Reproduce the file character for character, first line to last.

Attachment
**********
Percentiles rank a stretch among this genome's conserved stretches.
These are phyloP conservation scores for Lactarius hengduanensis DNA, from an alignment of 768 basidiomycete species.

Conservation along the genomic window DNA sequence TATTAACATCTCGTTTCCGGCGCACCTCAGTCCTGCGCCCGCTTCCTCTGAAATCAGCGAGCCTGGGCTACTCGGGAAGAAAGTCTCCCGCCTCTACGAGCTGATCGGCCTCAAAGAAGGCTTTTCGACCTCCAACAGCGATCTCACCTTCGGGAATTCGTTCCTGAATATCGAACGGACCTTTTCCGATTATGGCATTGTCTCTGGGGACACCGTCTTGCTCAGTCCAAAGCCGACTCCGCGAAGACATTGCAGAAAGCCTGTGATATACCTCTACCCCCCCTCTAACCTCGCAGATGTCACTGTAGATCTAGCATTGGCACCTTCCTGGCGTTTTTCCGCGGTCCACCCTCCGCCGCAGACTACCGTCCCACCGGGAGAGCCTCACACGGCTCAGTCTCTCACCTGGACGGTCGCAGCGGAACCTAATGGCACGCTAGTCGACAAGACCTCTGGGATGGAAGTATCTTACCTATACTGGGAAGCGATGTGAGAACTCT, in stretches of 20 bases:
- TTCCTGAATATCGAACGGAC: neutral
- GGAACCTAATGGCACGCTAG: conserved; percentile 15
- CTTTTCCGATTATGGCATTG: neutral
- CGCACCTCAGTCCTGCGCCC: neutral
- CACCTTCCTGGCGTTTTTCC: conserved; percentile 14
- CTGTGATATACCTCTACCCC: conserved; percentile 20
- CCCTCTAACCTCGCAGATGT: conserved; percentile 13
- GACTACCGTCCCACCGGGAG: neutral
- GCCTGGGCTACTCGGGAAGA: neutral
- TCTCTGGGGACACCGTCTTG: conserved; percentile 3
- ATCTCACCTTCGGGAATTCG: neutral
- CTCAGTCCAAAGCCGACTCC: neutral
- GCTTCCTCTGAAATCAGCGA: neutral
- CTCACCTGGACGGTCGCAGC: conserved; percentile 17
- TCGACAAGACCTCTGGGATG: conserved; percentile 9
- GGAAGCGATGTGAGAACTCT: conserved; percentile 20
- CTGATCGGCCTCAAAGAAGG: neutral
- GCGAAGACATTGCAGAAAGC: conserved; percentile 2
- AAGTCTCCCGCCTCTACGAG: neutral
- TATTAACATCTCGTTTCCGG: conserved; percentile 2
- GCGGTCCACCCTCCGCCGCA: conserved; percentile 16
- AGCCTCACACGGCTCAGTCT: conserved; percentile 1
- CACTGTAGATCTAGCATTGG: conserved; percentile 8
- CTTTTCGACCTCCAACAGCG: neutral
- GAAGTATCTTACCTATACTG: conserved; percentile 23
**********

Percentiles rank a stretch among this genome's conserved stretches.
These are phyloP conservation scores for Lactarius hengduanensis DNA, from an alignment of 768 basidiomycete species.

Conservation along the genomic window DNA sequence TATTAACATCTCGTTTCCGGCGCACCTCAGTCCTGCGCCCGCTTCCTCTGAAATCAGCGAGCCTGGGCTACTCGGGAAGAAAGTCTCCCGCCTCTACGAGCTGATCGGCCTCAAAGAAGGCTTTTCGACCTCCAACAGCGATCTCACCTTCGGGAATTCGTTCCTGAATATCGAACGGACCTTTTCCGATTATGGCATTGTCTCTGGGGACACCGTCTTGCTCAGTCCAAAGCCGACTCCGCGAAGACATTGCAGAAAGCCTGTGATATACCTCTACCCCCCCTCTAACCTCGCAGATGTCACTGTAGATCTAGCATTGGCACCTTCCTGGCGTTTTTCCGCGGTCCACCCTCCGCCGCAGACTACCGTCCCACCGGGAGAGCCTCACACGGCTCAGTCTCTCACCTGGACGGTCGCAGCGGAACCTAATGGCACGCTAGTCGACAAGACCTCTGGGATGGAAGTATCTTACCTATACTGGGAAGCGATGTGAGAACTCT, in stretches of 20 bases:
- TTCCTGAATATCGAACGGAC: neutral
- GGAACCTAATGGCACGCTAG: conserved; percentile 15
- CTTTTCCGATTATGGCATTG: neutral
- CGCACCTCAGTCCTGCGCCC: neutral
- CACCTTCCTGGCGTTTTTCC: conserved; percentile 14
- CTGTGATATACCTCTACCCC: conserved; percentile 20
- CCCTCTAACCTCGCAGATGT: conserved; percentile 13
- GACTACCGTCCCACCGGGAG: neutral
- GCCTGGGCTACTCGGGAAGA: neutral
- TCTCTGGGGACACCGTCTTG: conserved; percentile 3
- ATCTCACCTTCGGGAATTCG: neutral
- CTCAGTCCAAAGCCGACTCC: neutral
- GCTTCCTCTGAAATCAGCGA: neutral
- CTCACCTGGACGGTCGCAGC: conserved; percentile 17
- TCGACAAGACCTCTGGGATG: conserved; percentile 9
- GGAAGCGATGTGAGAACTCT: conserved; percentile 20
- CTGATCGGCCTCAAAGAAGG: neutral
- GCGAAGACATTGCAGAAAGC: conserved; percentile 2
- AAGTCTCCCGCCTCTACGAG: neutral
- TATTAACATCTCGTTTCCGG: conserved; percentile 2
- GCGGTCCACCCTCCGCCGCA: conserved; percentile 16
- AGCCTCACACGGCTCAGTCT: conserved; percentile 1
- CACTGTAGATCTAGCATTGG: conserved; percentile 8
- CTTTTCGACCTCCAACAGCG: neutral
- GAAGTATCTTACCTATACTG: conserved; percentile 23